# Significant time difference of calculating Jacobian matrix using jacrev and oracle functions

Specifically, I found that using `jacrev` would be much slower than using the oracle Jacobian function:

``````from torch.func import vmap, jacrev
import torch
import time

a = torch.rand(10000, 10000)

def f(x):
return (x ** 2).sum(-1)

def df(x):
return 2 * x

t0 = time.time()
b = df(a)
t1 = time.time()
c = vmap(jacrev(f))(a)
t2= time.time()

assert torch.allclose(b, c)
print(t1 - t0, t2 - t1)
``````

result: 0.10568618774414062 0.9206998348236084

Given that oracle’s Jacobian is readily available in neural networks, I wonder why using `jacrev` is so much slower? Is there something wrong with me?

Of course, I can actually rewrite each layer of the neural network to obtain the value and Jacobian at the same time, but calculating the Hessian matrix is too troublesome. It would be great if `jacrev` could be faster.

Hi Frank!

This result is to be expected.

In the first case, you perform one direct computation – no autograd, no
computation graph, and hence none of the associated overhead. Note,
in the first case, you never compute `x ** 2`, so if you need that result,
you would have to compute it separately.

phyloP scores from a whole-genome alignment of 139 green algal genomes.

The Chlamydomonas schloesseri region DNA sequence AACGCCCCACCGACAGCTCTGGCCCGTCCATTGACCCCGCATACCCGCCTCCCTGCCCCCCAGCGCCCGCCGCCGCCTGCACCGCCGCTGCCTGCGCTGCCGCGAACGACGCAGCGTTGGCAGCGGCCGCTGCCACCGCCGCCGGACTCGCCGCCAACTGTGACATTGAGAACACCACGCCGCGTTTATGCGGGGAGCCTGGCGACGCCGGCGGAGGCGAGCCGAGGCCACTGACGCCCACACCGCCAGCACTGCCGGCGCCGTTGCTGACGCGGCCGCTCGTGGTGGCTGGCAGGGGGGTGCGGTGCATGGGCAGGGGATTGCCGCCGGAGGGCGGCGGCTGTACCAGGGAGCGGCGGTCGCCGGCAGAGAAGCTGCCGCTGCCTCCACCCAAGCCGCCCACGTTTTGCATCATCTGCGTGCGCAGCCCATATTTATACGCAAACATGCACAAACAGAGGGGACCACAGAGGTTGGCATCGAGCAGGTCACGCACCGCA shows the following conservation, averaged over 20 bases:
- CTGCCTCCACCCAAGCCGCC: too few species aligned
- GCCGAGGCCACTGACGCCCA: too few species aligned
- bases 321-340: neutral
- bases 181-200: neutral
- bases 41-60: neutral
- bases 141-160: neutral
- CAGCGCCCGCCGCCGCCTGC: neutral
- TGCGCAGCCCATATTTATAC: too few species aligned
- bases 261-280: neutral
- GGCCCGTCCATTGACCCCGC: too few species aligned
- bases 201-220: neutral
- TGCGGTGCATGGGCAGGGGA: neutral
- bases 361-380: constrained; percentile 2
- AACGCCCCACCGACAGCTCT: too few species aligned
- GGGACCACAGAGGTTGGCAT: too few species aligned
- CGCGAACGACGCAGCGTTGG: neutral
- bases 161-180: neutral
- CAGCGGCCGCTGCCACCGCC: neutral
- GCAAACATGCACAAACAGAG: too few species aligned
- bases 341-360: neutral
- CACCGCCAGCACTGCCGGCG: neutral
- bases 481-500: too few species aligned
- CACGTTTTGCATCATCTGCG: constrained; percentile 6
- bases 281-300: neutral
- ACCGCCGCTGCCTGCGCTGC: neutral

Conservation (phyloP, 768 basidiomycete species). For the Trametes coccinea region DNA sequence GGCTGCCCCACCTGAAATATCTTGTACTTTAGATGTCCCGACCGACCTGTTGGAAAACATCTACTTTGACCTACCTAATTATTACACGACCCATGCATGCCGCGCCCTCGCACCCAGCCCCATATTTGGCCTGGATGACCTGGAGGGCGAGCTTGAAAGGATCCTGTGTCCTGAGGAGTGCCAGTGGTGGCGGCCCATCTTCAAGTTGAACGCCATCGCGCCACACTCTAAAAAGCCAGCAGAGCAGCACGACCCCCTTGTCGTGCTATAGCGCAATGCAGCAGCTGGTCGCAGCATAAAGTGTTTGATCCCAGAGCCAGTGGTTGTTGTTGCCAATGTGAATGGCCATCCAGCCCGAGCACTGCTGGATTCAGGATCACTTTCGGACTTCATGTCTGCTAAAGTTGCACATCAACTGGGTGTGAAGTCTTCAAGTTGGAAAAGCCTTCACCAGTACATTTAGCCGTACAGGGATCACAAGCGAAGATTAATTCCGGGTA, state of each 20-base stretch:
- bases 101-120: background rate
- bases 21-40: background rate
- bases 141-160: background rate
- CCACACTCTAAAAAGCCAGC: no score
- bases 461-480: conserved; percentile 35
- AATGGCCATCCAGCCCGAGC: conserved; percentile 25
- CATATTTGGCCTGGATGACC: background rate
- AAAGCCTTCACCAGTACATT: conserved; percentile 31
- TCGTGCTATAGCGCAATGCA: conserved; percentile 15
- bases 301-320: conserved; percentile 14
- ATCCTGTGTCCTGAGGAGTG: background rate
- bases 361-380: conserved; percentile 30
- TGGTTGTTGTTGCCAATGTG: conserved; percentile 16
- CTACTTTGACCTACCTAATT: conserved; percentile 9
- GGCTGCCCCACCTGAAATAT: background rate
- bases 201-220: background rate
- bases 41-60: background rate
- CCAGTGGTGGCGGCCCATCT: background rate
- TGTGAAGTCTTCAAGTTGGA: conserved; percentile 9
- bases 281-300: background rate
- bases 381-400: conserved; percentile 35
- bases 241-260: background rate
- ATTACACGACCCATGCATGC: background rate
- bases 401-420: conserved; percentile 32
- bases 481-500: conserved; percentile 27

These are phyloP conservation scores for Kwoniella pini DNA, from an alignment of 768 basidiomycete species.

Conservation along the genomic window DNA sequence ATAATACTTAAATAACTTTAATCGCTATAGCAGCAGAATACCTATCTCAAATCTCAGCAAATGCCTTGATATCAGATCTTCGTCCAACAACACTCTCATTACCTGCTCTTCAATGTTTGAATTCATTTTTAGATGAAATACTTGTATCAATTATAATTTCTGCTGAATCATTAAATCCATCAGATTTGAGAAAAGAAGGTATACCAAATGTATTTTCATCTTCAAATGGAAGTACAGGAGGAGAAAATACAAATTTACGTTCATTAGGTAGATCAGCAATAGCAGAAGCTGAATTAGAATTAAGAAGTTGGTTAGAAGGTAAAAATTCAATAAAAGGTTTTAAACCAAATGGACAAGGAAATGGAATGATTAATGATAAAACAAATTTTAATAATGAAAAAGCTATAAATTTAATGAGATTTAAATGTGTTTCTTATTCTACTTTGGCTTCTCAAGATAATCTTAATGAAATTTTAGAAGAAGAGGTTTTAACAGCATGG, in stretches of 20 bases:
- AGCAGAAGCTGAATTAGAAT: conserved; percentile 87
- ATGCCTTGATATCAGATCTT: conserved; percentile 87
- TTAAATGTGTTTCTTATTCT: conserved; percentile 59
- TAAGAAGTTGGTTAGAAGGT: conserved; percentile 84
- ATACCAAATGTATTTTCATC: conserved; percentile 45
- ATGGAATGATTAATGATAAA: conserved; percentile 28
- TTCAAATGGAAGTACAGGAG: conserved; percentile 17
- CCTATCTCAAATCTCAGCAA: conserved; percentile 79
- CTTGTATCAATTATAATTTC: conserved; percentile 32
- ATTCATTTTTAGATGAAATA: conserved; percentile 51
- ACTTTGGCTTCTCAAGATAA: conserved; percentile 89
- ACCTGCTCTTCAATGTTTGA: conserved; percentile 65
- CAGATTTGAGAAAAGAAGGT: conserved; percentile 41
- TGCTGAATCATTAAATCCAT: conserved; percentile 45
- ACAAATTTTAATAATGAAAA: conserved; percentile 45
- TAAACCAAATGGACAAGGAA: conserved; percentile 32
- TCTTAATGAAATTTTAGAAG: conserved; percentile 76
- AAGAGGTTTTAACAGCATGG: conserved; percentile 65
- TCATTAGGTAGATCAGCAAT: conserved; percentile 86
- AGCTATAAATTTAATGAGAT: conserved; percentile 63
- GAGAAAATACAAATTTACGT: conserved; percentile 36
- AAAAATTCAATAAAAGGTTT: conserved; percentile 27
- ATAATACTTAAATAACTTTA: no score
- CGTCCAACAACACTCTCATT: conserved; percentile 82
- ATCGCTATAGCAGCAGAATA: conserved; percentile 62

In the second case, `jacrev()` performs the forward pass that computes
`x ** 2` and then performs the backward pass that computes the gradient
of the forward pass (which happens to be `2 * x`). It does this with all the

If your real-world use case only has one “layer,” then using autograd might
well be overkill – the real benefit of autograd is that it knows how to chain
multiple layers together.

As an aside, the jacobian in your example is really just the simpler case of
a gradient (because after applying `vmap()` you are performing `x ** 2` on
a single row of `a` at a time, after which `.sum (-1)` leaves you with a single
scalar value, and the “jacobian” of a scalar-valued function is its gradient).

You can verify this by replacing `vmap (jacrev (f)) (a)` in your example
with `vmap (grad (f)) (a)`.

Here’s an example script similar to yours that shows the overhead of the
rather than the (scalar-function) jacobian:

``````import torch
print (torch.__version__)

import time

_ = torch.manual_seed (2023)

a = torch.randn (100000000)

def f (x):
return  x.sin()

def df (x):
return  x.cos()

t0 = time.time()
b = df (a)
t1 = time.time()
t2 = time.time()

print ('torch.allclose(b, c) =', torch.allclose(b, c))

print(t1 - t0, t2 - t1)
``````

And here is its output:

``````2.0.0
torch.allclose(b, c) = True
0.07053017616271973 0.4128530025482178
``````

Best.

K. Frank